15 January 2012


My Christmas present to myself this year was oh-so-cheap and deeply appreciated: the guilt-over-taking-my-finger-off-the-pulse-free rereading of three wonderful books.

First, an upscale airplane read (which carried me through all my holiday-trip flights): Foucault's Pendulum (Umberto Eco), the labyrinthine, loopy tale of three editors who set out to create the ultimate conspiracy theory and succeed behind their wildest dreams. (Wow, is that the blurbiest sentence I've ever written?) It's a thriller by way of Rupert Giles' library, and the source of everything I know about kabbalah, the Templars, the Rosicrucians, folk religions of South America, etc., etc. for gobs of medievalist esoterica. And it's erudite in the way only the most formidable erudition can be, in that it's glorying goofily in the whole enterprise, playing fast and loose with logic in the name of narrative. So much fun!!

Then, brought down the room with Edith Wharton's The House of Mirth. Good grief, this book is a punch to the gut, but such a beautiful, elegant, necessary one, an indictment of a whole society by an insider. If you haven't read it--and you should, and you should also watch the movie with Gillian Anderson, because she nails it--it follows lovely Lily Bart, brought up to crave opulence and to live beyond her means, through her slow downward spiral out of society and into failure. She's an amazing, conflicted character. There's this core to her that wants something--anything--more than what the turn-of-the-twentieth-century New York deems appropriate for a beautiful woman. She longs for love yet can't accept a marriage without money, knowing her luxurious tastes would cause her to resent a man who couldn't indulge them. A part of her, though, chafes at the idea of marriage without love. Trapped between the two, she can only flounder, and a series of poor decisions ruins her chances for even a comfortable life. Her gradual failure is heartbreaking, because she's so likeable--and yet when she realizes she's a "useless person," she's absolutely right. She has no skills, no real talents. She is merely decorative--and once she ceases to serve that purpose, she's thrown out like a Christmas tree after New Year's. (For the other side of the coin, read Wharton's uproarious The Custom of the Country, which chronicles the meteoric rise in the same social milieu of scheming-to-the-point-of-sociopathic Undine Spragg. Ooh, look, come March you can get both with The Age of Innocence in a sexily-illustrated omnibus edition! Penguin Classics, I love you.)

And even though I first read it less than a year and a half ago, I fell madly in love with Skippy Dies all over again. Like I wrote previously, it "hits the sweet spot for me between bleak and hilarious, between epic and hopelessly mundane." Paul Murray evokes both pubescent coming-of-age and the modern second attempt at maturity that (in a First World-y way) occurs in our late twenties with such pathos, such brutal precision, it would be unbearable if he weren't also so freakin' funny. I'd forgotten the variety of narration he uses, sometimes subtle ones, as when conversation is sometimes set off with quotation marks and sometimes only with commas--and second person present, the trickiest, weirdest POV, makes frequent and effective appearances. His sentences swell and ebb expertly, punchily short following protracted ones, comma-strewn but carefully constructed. Oh, and this time I actually marked a few particularly gorgeous passages, so you don't have to just trust me when I enthuse about the glory of the prose! Here ya go:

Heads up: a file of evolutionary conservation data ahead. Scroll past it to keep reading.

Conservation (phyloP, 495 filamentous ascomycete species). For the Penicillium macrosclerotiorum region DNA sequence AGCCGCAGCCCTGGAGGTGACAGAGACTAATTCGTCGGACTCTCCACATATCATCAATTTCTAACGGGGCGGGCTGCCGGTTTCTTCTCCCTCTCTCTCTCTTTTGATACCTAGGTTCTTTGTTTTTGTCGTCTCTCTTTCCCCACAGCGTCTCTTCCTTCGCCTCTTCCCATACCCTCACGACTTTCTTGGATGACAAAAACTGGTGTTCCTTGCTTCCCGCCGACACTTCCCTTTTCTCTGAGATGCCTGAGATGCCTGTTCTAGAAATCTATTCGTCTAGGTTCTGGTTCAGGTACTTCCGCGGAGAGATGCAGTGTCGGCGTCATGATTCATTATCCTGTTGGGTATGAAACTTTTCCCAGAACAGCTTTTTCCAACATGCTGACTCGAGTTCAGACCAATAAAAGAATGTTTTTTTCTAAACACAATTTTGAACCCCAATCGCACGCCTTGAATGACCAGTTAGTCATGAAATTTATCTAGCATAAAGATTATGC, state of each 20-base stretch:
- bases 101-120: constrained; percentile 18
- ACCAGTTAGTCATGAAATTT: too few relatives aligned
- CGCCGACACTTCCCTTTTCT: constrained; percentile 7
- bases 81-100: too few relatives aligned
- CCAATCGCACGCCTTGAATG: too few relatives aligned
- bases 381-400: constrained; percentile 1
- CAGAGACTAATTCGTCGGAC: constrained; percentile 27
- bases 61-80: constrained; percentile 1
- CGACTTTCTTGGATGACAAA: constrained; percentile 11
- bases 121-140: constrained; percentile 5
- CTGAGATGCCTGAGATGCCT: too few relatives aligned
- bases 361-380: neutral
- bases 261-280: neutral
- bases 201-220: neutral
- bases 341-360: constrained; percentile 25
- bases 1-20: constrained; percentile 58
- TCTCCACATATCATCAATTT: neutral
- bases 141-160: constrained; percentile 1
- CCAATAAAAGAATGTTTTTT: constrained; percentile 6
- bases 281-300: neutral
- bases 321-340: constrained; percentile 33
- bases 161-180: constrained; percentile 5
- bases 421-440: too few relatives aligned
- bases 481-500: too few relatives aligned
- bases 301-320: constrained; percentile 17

• "[An elderly priest] in his black raiment looking like a single downward stroke of the pen, a peremptory, unforgiving slash through the error-strewn copybook that is the world."
  • "[Ruprecht] gently lowers Optimus Prime into a kind of metallic crib [part of a machine intended to bridge eleven-dimensional space]. And there, for a moment, on his knees by the foil-lined pod, he bides--like Moses's mother, perhaps, with her bulrush basket on the banks of the Nile--gazing reflectively at the robot's painted eyes, thinking that to do anything, epic or mundane, bound for glory or doomed to failure, is in its way to say goodbye to a world; that the greatest victories are therefore never without the shadow of loss; that every path you take, no matter how lofty or effulgent, aches not only with the memory of what you left behind, but with the ghosts of all the untaken paths, now never to be taken, running parallel . . . "
  • "You know, you spend your childhood watching TV, assuming that at some point in the future everything you see there will one day happen to you: that you too will win a Formula One race, hop a train, foil a group of terrorists, tell someone 'Give me the gun', etc. . . . Gradually the awful truth dawns on you: that Santa Claus was just the tip of the iceberg--that your future will not be the rollercoaster ride you'd imagined, that the world occupied by your parents, the world of washing the dishes, going to the dentist, weekend trips to the DIY superstore to buy floor-tiles, is actually largely what people mean when they speak of  'life'. Now, with every day that passes, another door seems to close, the one marked PROFESSIONAL STUNTMAN, or FIGHT EVIL ROBOT, until as the weeks go by and the doors--GET BITTEN BY SNAKE, SAVE WORLD FROM ASTEROID, DISMANTLE BOMB WITH SECONDS TO SPARE--keep closing, you begin to hear the sound as a good thing, and start closing some yourself, even ones that didn't necessarily need to be closed . . ."

I really can't wait to read everything Murray writes for the rest of his career--I won't be able to think of Irish literature without calling up his name.

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